Canadians have, very often, been “economically retrospective,” one expert said, making the ballot question: “am I better off than four years ago?” But this year there seems to be anxiety about the future: “growing economic uncertainty, catastrophic fires in the Amazon and increasing tensions between Canada and China … [may mean that] … “our anxiety this time around may lead us to be less concerned about personalities and leaders, and more about leadership”.” If the issue is leadership then previous polls suggest that Justin Trudeau is very vulnerable. But Andrew Scheer has been unable to persuade enough Canadians that he, unlike Justin Trudeau, can be trusted.
“This time,” John Ibbitson says “China might be the flashpoint. As the violence escalates in Hong Kong, Canada’s troubled relations with the regime in Beijing – which is holding Canadians captive and imposing bans on Canadian agrifood exports, in retaliation for extradition proceedings against a Huawei executive undertaken by Canada at the request of the United States – could rapidly worsen if the Communist government sends in troops to quell the pro-democracy protests … [that action would favour] … The Conservatives [who] advocate a stronger stand in opposition to Chinese actions …[while] … the Liberals prefer a more balanced approach. If police violence worsens, or China sends troops into Hong Kong, how Canada should react could become an election issue …[but] … With the Conservatives and Liberals each campaigning on the other party’s unfitness to lead, disenchanted voters may turn to smaller parties. The NDP under Jagmeet Singh appears seriously disorganized. Many ridings still haven’t nominated a candidate, fundraising is weak and Mr. Singh has not made a positive impression on voters. To what extent, if any, will Green Party Leader Elizabeth May be able to capitalize on the NDP’s troubles? In this campaign, the Greens will be closely watched.” I think it’s a pity that Ms May could not have persuaded Dr Jane Philpott to take over the leadership of the Greens. It’s not that I wish the Greens well, but I think the political left of centre is getting confused and crowded. The NDP is not, any longer, the party of the Big Labour; it and the Greens and the Liberals are all competing, it seems to me, for the same (mostly urban and suburban) votes in about 120 to 220 of Canada 338 ridings. The other 120 to 220 ridings are being contested, mainly, by the Liberals and the Conservatives. I think Canada has room for the NDP and a European style Green Pary, but not both. (I also think there is room, on the right, for a small but effective (20± seats in the House of Commons) socially-conservative (Trumpian) party.)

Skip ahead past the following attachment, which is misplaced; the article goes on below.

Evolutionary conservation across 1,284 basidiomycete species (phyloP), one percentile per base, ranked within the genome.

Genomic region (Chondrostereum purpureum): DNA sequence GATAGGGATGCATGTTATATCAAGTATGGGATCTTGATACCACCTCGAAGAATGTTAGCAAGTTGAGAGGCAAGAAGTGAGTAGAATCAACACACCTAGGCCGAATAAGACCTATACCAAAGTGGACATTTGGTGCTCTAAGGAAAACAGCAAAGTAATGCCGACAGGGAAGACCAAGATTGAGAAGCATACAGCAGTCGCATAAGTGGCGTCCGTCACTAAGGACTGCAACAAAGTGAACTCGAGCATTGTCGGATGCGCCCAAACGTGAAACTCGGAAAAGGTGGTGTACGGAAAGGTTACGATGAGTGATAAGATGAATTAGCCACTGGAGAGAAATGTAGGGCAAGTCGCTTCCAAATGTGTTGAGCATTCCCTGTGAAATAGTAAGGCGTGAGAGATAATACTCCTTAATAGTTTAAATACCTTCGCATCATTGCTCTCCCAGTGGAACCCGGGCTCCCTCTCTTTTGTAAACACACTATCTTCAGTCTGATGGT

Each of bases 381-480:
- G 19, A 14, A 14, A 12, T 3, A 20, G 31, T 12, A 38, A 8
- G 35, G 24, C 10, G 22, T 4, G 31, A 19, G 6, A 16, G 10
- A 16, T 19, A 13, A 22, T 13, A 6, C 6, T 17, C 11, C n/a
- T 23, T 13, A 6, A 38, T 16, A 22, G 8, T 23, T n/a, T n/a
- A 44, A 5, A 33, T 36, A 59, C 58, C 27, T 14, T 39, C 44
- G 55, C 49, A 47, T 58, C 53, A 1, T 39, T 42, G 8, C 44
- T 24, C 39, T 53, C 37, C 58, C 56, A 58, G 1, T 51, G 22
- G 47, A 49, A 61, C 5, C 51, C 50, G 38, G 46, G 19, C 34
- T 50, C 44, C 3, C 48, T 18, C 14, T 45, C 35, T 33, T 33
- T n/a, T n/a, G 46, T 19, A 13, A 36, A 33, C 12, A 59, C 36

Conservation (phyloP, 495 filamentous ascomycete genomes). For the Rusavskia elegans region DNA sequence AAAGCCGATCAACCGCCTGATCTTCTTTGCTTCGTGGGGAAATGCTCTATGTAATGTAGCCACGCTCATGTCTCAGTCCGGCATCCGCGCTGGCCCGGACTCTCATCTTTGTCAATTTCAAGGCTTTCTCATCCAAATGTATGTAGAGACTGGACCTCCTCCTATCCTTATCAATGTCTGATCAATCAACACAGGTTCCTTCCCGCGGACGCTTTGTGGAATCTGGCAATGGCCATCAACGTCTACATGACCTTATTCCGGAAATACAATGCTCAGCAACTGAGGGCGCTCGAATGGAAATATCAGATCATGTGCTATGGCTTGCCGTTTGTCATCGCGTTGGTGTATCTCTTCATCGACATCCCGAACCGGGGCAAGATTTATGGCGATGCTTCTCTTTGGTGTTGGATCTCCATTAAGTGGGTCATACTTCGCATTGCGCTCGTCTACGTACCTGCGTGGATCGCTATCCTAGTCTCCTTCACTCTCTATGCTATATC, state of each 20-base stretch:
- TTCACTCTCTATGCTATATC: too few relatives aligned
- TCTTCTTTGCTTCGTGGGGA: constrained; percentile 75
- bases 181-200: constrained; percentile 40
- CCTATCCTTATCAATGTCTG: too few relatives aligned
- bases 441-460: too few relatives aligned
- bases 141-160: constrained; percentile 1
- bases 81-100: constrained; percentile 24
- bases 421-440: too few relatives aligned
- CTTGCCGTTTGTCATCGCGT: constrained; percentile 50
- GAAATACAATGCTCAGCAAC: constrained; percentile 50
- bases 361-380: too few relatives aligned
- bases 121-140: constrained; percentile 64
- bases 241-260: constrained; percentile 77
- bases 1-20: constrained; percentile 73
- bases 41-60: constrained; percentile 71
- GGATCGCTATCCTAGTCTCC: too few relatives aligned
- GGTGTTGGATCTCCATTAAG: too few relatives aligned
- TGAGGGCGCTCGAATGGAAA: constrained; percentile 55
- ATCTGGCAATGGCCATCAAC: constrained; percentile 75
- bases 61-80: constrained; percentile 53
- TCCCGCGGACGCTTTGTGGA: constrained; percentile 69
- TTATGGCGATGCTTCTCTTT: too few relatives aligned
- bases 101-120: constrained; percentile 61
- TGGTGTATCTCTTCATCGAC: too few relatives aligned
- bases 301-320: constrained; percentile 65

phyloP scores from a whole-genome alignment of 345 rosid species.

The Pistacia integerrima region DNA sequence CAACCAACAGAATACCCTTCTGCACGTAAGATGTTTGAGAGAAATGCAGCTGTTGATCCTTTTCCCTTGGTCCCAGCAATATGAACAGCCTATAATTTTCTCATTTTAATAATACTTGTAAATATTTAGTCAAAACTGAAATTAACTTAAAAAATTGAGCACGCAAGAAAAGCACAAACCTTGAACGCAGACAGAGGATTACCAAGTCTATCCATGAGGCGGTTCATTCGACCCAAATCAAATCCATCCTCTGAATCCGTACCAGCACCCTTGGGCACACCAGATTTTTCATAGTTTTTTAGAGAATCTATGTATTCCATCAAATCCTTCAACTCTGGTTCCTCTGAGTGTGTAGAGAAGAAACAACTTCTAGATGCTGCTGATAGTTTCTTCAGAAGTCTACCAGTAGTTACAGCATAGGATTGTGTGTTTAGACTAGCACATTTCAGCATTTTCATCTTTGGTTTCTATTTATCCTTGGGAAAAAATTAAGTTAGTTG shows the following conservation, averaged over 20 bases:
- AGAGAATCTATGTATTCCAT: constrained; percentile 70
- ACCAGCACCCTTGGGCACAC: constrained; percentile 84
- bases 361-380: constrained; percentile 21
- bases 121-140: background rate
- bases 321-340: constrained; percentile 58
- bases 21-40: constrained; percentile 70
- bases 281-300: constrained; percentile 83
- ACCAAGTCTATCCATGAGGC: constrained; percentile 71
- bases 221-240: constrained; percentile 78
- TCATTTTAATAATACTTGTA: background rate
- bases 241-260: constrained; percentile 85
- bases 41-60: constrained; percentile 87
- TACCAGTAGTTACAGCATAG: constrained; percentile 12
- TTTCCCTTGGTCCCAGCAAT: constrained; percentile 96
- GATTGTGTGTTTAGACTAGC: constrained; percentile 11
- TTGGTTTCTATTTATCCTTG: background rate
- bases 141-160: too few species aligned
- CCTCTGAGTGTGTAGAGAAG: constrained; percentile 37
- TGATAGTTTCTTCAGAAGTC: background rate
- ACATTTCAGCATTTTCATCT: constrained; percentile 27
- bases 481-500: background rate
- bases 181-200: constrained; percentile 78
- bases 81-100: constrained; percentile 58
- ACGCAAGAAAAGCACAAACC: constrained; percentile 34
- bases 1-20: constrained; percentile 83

Mr Ibbitson concludes by saying that “The election is seven weeks away. Given the strident tone both the Liberals and Conservatives have adopted, things could get choppy … [one expert says that] … If the ballot question “does boil down to ‘the other guy is even worse,’ I think we’re going to see even greater numbers of Canadians expressing disappointment with the system as a whole,” leading to increased polarization … [and that expert added] … “Our problems are big ones, and this is usually the time when party leaders and platforms must rise to the occasion, but I’m not sure that’s going to happen” … [thus, John Ibbitson says] … If this election proves that we are living in a time when Canadian politics becomes increasingly factional, partisan and extreme, then that will be everybody’s loss.“
* The online survey was conducted among a representative randomized sample of 1,534 Canadians. A comparable probability sample would have a margin of error of plus-or-minus 2.5 percentage points, 19 times out of 20.